Published July 8th, 2009
Camp Teaches Kids Tricks of the Magic Trade
By Jennifer Wake
Roy's Magic Camp students Mirabel Connor, Nick Vetterli, Sam Albertsen, and Sam Mataraso show off some tricks at the Hacienda De Las Flores in Moraga Photo Jennifer Wake

Most kids love a good magic show, but few have the ability to put on their own show, replete with stage props and a large audience. Campers from Roy's Magic Camp (a two-week camp designed to teach magic tricks to students ages 7 to 12) put on a show for friends and family at the Hacienda De Las Flores on June 26 after much practice of their favorite tricks at the camp and at home, and after learning what a proper magic performance means.
Lafayette resident Mirabel Connor, age 7, showed off her favorite trick called Ghost Rope, using a rope and the illusion of a pesky ghost. "It's just a really cool effect," she said. "You say there's a ghost haunting the place and that it keeps playing tricks on you. At the end you have the 'ghost' tie a knot in your rope."
Like many of the other students in this camp, Connor says she's always loved magic and has watched a lot of great magic tricks on TV at home. At the camp, however, she not only learned the magic tricks, but about the overall performance.
"The tricks are the miniscule part of it," said Magic Camp Director, Roy Porfido, who has worked as a professional magician for the past 36 years. "What's more important is the presentation and working with the audience."
For example, students learned how to talk loud enough so people could hear them from the back, and if they had an audience member participate in the trick, they needed to learn how to position them on the stage so they didn't expose the trick.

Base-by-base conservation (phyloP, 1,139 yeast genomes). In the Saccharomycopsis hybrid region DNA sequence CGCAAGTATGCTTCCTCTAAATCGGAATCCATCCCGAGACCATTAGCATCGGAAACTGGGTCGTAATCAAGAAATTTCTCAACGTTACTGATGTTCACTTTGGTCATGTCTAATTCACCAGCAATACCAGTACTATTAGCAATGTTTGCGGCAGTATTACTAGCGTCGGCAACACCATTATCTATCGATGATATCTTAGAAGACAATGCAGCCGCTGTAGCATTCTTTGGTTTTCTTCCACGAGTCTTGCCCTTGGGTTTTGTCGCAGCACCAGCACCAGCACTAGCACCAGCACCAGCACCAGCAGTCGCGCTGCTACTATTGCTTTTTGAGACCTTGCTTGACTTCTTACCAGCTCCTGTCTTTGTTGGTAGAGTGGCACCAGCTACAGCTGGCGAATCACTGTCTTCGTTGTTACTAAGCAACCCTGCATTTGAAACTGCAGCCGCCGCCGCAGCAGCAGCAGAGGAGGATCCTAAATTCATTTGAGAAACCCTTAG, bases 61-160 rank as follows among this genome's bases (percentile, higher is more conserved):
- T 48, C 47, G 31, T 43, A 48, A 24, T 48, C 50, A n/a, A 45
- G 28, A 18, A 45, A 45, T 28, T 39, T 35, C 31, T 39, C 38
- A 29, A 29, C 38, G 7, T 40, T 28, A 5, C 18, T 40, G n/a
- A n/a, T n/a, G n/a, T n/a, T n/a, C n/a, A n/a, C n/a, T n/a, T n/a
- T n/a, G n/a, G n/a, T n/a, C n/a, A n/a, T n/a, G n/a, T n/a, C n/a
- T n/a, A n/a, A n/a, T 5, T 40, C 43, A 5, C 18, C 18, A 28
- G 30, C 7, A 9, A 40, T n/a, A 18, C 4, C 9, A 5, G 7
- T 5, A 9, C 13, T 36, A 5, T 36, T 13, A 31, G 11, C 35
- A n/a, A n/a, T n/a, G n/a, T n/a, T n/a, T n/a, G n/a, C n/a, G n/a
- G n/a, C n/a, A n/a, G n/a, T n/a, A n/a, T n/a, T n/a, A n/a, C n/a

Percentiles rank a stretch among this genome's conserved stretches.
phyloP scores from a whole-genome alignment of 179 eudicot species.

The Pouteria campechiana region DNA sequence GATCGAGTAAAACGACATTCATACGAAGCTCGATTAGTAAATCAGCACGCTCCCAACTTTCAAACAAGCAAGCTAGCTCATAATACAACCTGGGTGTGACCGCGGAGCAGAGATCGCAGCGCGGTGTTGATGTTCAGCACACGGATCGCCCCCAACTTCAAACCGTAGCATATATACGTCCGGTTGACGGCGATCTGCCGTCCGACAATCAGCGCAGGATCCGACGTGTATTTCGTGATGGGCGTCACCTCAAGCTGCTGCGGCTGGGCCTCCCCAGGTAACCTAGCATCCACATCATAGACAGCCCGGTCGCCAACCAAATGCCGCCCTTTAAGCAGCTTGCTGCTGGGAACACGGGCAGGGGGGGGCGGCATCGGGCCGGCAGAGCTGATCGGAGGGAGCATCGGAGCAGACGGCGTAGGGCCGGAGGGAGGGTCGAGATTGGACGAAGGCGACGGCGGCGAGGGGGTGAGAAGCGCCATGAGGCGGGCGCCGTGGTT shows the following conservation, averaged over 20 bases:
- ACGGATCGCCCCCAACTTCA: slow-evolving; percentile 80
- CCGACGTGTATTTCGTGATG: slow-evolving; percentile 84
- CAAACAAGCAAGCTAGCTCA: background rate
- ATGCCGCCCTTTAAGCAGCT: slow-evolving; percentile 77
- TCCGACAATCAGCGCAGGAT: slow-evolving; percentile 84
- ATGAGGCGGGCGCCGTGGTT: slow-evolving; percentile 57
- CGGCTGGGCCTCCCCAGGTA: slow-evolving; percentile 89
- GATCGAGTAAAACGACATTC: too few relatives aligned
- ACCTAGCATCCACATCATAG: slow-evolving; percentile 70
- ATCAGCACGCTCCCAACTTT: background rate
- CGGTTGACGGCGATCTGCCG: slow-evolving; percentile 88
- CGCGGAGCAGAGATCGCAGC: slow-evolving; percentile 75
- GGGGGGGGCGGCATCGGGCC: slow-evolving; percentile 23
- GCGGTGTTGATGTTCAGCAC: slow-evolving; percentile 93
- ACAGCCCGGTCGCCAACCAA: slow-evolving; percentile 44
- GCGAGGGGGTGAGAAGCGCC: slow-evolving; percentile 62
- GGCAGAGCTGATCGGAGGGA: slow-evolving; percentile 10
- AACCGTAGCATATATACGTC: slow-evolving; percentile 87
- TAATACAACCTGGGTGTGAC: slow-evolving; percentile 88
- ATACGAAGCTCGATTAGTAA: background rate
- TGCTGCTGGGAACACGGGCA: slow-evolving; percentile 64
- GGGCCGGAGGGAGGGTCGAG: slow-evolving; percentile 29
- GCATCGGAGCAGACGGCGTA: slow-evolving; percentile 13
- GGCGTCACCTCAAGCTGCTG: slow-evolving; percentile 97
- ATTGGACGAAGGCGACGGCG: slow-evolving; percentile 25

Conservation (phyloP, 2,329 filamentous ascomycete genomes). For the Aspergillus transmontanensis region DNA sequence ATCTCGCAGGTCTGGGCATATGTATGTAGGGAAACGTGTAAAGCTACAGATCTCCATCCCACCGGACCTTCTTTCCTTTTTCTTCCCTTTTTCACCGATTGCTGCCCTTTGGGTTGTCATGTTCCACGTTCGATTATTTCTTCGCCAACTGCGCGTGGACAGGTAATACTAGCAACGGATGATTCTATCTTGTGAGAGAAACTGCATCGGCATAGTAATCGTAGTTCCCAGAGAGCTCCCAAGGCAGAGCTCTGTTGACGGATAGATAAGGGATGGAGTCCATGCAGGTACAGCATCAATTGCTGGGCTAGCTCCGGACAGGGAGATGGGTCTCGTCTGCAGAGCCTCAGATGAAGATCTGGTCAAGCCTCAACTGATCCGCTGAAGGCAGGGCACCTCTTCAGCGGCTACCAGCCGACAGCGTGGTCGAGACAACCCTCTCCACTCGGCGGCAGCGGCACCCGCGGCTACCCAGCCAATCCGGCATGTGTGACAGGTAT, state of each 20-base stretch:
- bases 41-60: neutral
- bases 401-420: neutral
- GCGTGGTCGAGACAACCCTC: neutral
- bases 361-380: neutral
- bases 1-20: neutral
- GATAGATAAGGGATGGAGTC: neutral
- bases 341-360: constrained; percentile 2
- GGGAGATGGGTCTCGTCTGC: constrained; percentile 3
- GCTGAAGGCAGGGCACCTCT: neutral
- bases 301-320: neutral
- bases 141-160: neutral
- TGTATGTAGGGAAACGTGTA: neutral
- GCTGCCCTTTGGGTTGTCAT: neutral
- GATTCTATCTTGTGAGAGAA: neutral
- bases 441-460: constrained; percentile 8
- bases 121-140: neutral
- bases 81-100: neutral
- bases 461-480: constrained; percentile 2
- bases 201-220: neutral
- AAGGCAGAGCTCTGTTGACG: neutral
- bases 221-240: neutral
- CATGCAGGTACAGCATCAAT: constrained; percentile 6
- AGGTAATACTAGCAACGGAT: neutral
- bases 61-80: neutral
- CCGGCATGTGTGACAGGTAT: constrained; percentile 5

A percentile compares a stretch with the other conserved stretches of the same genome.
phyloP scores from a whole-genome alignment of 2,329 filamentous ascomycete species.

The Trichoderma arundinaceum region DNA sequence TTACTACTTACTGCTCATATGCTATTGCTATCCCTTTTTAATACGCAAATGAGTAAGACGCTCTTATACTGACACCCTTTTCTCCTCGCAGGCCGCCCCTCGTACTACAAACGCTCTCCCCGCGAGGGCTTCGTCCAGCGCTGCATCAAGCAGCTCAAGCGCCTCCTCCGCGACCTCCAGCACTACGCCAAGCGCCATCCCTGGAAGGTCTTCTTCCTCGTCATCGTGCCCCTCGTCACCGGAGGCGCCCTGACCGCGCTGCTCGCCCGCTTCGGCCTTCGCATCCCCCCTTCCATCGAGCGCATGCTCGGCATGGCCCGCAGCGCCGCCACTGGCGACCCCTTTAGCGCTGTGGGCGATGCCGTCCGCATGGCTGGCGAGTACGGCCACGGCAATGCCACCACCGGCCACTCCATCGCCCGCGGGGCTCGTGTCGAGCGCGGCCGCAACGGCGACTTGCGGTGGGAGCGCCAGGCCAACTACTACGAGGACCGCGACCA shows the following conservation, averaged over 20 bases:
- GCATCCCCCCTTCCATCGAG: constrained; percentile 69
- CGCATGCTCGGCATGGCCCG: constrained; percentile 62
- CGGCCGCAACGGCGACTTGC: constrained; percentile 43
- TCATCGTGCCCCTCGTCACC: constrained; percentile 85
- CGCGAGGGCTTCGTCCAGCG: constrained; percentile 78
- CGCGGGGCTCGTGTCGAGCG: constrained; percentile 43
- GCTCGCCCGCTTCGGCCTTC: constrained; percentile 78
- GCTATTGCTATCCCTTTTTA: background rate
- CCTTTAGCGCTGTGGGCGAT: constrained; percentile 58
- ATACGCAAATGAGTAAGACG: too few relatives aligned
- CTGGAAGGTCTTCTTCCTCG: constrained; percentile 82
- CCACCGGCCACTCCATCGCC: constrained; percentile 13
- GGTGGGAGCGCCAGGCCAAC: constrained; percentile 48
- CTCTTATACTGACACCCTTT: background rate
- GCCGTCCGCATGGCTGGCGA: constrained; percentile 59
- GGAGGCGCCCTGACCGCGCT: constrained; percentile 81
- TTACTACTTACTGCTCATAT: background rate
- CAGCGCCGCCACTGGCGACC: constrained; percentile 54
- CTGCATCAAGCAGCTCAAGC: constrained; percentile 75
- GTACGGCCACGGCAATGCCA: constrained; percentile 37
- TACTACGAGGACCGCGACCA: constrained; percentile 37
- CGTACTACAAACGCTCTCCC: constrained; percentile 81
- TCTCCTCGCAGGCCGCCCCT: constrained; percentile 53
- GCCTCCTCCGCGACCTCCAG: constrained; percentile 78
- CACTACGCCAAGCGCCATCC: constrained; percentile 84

Porfido brought in professionals who performed for the campers and explained some of the details pertaining to their specific genre. "It was really cool when he brought in jugglers, clowns, balloon artists, and ventriloquists who had performed for the Emperor of China and even Bill Clinton," said 12-year-old camper Sam Albertsen, who thumbed through seemingly blank playing cards that he could change into any card he wanted.
Nick Vetterli, age 12, who attended the camp last year as well, agreed that seeing the professionals in action was great. "I liked learning new tricks and getting to review old ones," he said, as he twirled a limp strip of black paper in circles before a final flick, creating a now stiff black cane. First timer Sam Mataraso, age 11, showed off his rope effect, which he mastered during the camp.
"You have these three pieces of rope that are different lengths," he said, while he brought the ends of each rope up to the tops, which were grasped in his straightened fingers. "When I pull them apart, they're the same length," he added as he completed his illusion with ease.
"The rope effect is his best trick," Vetterli said with a smile.
For Porfido, the camps are a way for him to bring up the next generation of magic entertainers. A key component? Porfido says to practice in front of your best friend: the mirror.

Reach the reporter at:

print story

download pdf
(use the pdf document for best printing results!)
Send your comment to:

Subscribe / Unsubscribe

Subscribe: My home/business is in Lamorinda and I would like to receive the Lamorinda Weekly FREE of charge.

Unsubscribe: I no longer wish to receive the Lamorinda Weekly

State Zip


back to top
Copyright Lamorinda Weekly, Moraga CA